NYFF 2022 Dispatch One: Currents

Starting off this year’s dive into the New York Film Festival is a look at the section of the festival that’s for “the real heads.”

Despite going through some name changes over the years, what has become known as the Currents section of the festival is, in many cases, the most exciting and thought-provoking arm of NYFF. Home to the latest and greatest in groundbreaking, avant-garde cinema, Currents 2021 is no different. Here are five feature films from this year’s lineup that you need to see:

5. Will-O’-The-Wisp

Starting off this year’s preview of the always-exciting Currents lineup is one of the sidebar’s more hotly anticipated films. From director Joao Pedro Rodrigues comes Will-O’-The-Wisp, a barely hour-long yarn about Alfredo, the King of Portugal as of the year 2069 (nice). While on his deathbed, Alfredo begins to recall a series of increasingly erotic encounters he experienced as a young, curly-haired future monarch.Ostensibly a queer sci-fantasy musical about lusty firemen, Rodrigues’ latest is a punchy, briskly paced experiment in storytelling that’s as horny for the male figure as it is avoiding environmental calamity. At its core is the love story between Alfredo (Mauro Costa) and fellow fireman Afonso (Andre Cabral), brought to vivid life by incredible cinematography and some rather impressive choreography from Madalena Xavier. Design work here is slight, with budget constraints clearly playing into the film’s strangely surreal aesthetic.

As for the performances, they’re uniformly captivating. Costa is a fascinating performer, with a specific type of screen presence that’s quietly charming. His chemistry with Cabral is tactile, and their romance plays wonderfully opposite the otherworldly energy the film carries with it throughout it’s paltry runtime. Very much a film about the impending climate collapse facing this very planet, the film may have the trappings of a comedy, but as with any good satire it’s bite is just as impressive as its bark.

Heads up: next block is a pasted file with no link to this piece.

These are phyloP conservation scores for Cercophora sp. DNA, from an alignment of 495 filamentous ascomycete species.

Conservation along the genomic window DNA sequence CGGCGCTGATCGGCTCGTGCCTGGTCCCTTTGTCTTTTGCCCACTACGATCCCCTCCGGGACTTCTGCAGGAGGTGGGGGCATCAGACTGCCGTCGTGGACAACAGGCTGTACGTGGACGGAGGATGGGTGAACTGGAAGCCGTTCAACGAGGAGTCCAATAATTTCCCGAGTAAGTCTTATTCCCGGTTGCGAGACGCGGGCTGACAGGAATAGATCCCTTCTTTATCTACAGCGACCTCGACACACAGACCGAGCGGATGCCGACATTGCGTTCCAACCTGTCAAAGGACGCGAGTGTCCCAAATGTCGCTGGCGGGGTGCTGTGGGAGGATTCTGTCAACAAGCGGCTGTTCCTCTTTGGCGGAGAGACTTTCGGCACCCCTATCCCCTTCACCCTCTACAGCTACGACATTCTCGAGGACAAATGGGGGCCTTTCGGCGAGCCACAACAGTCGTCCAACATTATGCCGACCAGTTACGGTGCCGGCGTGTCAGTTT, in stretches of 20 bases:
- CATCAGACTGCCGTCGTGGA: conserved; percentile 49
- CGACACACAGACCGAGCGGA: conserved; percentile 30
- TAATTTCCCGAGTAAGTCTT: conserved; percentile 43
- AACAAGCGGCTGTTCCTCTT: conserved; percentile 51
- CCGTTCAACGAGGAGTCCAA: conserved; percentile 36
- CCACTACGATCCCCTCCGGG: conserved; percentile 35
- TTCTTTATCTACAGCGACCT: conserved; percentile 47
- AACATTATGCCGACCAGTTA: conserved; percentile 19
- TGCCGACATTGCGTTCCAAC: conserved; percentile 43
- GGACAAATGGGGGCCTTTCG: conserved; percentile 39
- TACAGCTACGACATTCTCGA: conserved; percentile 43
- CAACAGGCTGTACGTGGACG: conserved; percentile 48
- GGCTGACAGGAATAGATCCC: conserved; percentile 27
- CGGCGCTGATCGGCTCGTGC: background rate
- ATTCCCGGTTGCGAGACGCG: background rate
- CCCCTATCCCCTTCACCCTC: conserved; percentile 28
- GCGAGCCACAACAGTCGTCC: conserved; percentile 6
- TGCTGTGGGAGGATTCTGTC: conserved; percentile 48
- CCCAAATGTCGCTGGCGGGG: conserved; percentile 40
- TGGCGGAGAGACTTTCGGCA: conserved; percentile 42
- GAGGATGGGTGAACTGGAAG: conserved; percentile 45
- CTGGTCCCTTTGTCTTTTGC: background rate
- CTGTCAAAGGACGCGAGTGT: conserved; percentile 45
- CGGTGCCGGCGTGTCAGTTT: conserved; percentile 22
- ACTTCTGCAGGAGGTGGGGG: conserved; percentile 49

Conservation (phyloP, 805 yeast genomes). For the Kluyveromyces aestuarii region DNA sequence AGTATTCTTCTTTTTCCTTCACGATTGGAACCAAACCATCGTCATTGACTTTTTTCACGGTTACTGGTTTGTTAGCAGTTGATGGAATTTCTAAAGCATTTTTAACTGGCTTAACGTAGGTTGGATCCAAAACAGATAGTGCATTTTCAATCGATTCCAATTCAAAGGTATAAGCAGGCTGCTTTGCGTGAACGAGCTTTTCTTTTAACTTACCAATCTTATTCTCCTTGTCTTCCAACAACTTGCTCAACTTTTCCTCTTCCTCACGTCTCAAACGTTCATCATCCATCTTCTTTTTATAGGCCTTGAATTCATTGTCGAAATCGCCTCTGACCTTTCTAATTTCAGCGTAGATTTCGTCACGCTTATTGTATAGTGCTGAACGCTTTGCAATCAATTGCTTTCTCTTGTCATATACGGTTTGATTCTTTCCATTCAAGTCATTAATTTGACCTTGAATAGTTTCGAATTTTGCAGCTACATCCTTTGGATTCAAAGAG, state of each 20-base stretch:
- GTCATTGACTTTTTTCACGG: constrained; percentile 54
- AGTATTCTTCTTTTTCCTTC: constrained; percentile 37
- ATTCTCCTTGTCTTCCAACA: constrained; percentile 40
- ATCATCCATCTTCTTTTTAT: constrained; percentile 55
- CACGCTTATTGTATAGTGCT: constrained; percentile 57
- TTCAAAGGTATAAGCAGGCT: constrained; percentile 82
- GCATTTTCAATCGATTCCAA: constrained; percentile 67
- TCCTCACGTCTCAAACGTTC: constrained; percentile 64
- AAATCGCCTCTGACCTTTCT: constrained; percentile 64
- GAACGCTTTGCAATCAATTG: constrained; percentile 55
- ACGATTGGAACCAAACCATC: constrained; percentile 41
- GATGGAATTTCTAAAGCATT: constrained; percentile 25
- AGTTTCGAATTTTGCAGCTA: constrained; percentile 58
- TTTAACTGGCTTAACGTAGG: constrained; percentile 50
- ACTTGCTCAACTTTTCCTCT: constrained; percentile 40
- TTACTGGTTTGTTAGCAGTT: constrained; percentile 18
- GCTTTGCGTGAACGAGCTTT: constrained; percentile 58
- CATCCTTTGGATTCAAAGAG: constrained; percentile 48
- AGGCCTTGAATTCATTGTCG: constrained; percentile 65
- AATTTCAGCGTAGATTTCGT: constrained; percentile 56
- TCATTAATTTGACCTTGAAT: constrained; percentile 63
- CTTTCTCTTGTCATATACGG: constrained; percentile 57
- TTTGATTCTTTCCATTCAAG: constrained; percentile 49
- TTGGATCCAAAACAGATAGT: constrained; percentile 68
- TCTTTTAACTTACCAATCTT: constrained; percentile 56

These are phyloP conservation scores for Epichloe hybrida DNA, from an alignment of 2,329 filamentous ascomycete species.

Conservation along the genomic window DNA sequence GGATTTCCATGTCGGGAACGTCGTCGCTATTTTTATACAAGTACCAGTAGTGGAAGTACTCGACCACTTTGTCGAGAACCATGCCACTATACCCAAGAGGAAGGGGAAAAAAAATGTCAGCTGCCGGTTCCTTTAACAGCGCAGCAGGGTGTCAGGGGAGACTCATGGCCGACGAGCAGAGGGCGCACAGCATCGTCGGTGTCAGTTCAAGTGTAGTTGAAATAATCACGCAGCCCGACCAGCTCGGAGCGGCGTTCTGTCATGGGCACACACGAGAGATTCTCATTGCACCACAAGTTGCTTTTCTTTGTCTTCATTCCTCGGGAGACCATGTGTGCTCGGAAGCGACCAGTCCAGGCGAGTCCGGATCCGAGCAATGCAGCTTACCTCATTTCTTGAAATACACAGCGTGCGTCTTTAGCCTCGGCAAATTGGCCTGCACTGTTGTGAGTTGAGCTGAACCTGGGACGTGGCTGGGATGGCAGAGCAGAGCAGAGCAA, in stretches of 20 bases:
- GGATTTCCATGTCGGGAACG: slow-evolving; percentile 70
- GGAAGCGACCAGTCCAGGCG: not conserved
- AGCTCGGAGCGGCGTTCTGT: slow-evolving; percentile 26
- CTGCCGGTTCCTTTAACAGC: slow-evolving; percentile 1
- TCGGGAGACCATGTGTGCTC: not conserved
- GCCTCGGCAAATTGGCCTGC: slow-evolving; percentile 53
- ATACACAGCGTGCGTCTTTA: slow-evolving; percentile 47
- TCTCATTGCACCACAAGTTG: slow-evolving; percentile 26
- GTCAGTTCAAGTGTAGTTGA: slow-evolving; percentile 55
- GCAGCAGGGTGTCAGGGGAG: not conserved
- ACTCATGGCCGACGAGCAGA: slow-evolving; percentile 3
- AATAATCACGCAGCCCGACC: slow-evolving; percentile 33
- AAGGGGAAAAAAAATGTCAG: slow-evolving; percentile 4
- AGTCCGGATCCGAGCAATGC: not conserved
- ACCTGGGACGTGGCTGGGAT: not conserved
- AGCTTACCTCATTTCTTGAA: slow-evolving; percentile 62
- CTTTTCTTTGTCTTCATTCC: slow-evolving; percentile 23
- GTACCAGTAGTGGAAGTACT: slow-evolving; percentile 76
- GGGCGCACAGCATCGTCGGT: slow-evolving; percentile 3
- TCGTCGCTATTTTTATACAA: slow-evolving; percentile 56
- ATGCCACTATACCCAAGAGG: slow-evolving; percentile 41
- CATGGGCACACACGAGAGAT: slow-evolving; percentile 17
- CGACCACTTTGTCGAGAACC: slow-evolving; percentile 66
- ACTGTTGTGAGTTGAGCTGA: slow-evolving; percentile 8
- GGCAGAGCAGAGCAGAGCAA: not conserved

4. Slaughterhouses of Modernity

Next up is the latest film from one of world cinema’s great philosophers. Slaughterhouses of Modernity comes from director Heinz Emigholz, and while that name may not mean much to most filmgoers, for those with an interest in the intersection between film and architecture few names spark more excitement. Emigholz’s latest finds the director traversing three locales (Germany, Bolivia and Argentina), with the hopes of chronicling those areas relationships between art and architecture as well as the use of space speaks towards larger conversations about politics and political propaganda.

Primarily focusing on the use of municipal/communal space in these areas, Slaughterhouses of Modernity sees a handful of voices pop up, discussing things ranging from the politics of slaughterhouses in Argentine provinces to dissertations on the flooded locales of the form spa city of Epecuen, all with Emigholz’s patented visual flourishes. Few filmmakers have been able to navigate the space between art and architecture as skillfully as the cult auteur, with this film in particular being one of his more emotionally stimulating. At just 80 minutes in length the film never overstays its welcome, and is able to be at once a thrilling experiment in cinematic architecture and also a politically charged artist statement about the relationship between city planning and capitalism. There is truly no other director working today quite like Heinz Emigholz.

3. Coma

Coming in at number three is the latest from a CriterionCast favorite. Bertrand Bonello returns with Coma, the director’s lockdown picture. While that may, at first blush, sound insufferable (if it were any other director I would have skipped this myself), Bonello’s film is wholly unlike anything else at NYFF 2022. Reteaming Bonello with his Zombi Child star Louise Labeque, the film tells the story of a teen girl who appears to live entirely by herself during the COVID-19 pandemic, as her real and imagined lives and experiences begin to intertwine.